In fact, the more extreme predictions of what it might one day mean for our planet probably turn people off.

For instance, if I take my car to have the brakes looked at, and the technician sucks air in through his teeth an tells me it’s a “death trap” because the brakes are so worn, I’d be far less likely to get him to fix them than if he’d just given me an honest appraisal of the facts without the alarmist language to boot.

Any salesperson worth their salt will tell you that, in selling anything, it’s important to articulate the “features, advantages and benefits.” Focusing on the shortcomings of your rivals’ offering rarely wins you the sale. Returning to my point about getting my brakes fixed, an air sucking technician would definitely see that back of me if, rather than tell me how good they are at fixing cars, she spent her time telling me how bad the local competition is.

Another problem with framing climate change as a certain “catastrophe” is that a lot of people will start to think there’s no point trying to prevent it.

With this in mind, we need to consider carefully about how we “market” climate change to a public that could easily be dissuaded from thinking about it if we’re seen to be fixated on doom-laden messaging.

Our tendency to “tune out”

Before the advent of 24 hour news channels and social media, we were genuinely shocked when we saw images of conflict, or famine, or terrorist atrocities or major accidents.

Nowadays, we’re exposed to these stories and images to such an extent that they seem to affect us less and less. It’s like we’ve become desensitised to the horror they portray, and we find it easy to tune them out.

Too much emphasis on the more extreme potential impacts of climate change, and attempts by some sections of the media to try and link even the most tenuous of events to it, could also be damaging our ability to connect with the public on such a defining issue of our time.

I’m not claiming to have all the answers, but in the run up to climate talks in Paris, I think there’s a pressing need to examine the way climate change is expressed.

We definitely need to stop calling it man-made but better explain our role in it and all the activities that contribute (not just burning fossil fuels); we need to be more accepting of the ambiguities and gaps in our knowledge that exist; and we need to re-think the constant focus on climate extremes that are so often articulated with alarmist language.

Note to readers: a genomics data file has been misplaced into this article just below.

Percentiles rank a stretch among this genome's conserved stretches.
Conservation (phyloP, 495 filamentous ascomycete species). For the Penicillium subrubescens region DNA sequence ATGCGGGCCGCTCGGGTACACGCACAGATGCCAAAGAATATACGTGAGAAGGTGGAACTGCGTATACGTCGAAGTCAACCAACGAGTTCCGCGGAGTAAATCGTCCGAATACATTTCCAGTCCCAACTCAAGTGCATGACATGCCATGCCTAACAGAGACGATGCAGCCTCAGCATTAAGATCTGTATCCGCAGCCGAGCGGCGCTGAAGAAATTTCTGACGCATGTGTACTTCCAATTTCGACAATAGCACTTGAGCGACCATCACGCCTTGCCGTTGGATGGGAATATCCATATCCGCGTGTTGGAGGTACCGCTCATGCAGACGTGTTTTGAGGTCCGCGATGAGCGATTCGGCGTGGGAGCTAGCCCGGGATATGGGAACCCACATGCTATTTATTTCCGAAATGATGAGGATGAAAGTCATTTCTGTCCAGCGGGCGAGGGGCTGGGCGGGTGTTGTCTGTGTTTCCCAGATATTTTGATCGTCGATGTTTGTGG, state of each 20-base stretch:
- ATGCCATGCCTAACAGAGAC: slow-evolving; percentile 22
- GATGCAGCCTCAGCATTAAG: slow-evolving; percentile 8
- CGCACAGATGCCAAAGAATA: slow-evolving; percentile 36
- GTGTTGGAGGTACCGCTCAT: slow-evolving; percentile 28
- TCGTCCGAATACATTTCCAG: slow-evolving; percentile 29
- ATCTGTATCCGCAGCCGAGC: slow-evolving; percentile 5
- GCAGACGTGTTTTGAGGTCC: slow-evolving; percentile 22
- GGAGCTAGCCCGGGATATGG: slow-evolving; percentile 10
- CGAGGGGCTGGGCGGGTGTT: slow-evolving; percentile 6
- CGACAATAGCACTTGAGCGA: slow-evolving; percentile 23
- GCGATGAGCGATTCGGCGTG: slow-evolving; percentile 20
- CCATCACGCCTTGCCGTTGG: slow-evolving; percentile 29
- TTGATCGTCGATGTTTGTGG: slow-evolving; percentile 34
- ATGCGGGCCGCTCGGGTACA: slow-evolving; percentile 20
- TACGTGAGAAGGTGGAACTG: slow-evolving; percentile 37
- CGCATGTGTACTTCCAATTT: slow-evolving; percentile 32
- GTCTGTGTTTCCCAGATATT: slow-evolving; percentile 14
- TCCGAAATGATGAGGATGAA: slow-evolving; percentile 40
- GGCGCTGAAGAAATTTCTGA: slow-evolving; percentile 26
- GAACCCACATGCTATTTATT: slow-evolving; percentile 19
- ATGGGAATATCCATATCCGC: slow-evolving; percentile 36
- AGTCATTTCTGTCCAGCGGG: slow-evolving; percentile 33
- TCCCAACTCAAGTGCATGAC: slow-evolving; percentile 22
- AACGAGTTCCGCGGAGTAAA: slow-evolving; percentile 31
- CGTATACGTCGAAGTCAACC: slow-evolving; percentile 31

If we don’t, we just won’t get the masses to buy-in at the levels required to drive meaningful behaviour changes.

What do you think? Do we need a better narrative to tell the climate change story? Let me know your views in the comments or over on Twitter where I’m @_environmentor

One Comment

  • Geoff Price says:

    “that’s still only fifty years of studying a climate that’s been in flux for billions of years”

    Though common, this is clearly a logical fallacy relative to scientific method and capabilities/limitations (and a curious one). To be consistent, do you also argue science doesn’t really know much about plate tectonics, because we’ve only been watching continental drift for a tiny fraction of the time it takes them to move and caution people not to take that plate tectonics thing very seriously?

    “We definitely need to stop calling it man-made”

    Why? The climate always changes, but very slowly. The (geologically) rapid warming we are currently experiencing, and the resultant climate change (which comes, yes, from a variety of things as you accurately note, for example including ocean acidification, also a side effect of atmospheric dumping of CO2) is man-made, according to extremely clear science and theory endorsed by all of the world’s institutions of science. What’s wrong with using English?

    Natural climate change on the left, e.g. blue lines for last two thousand years. Rocket shot on the right = man-made global warming (and associated climate change).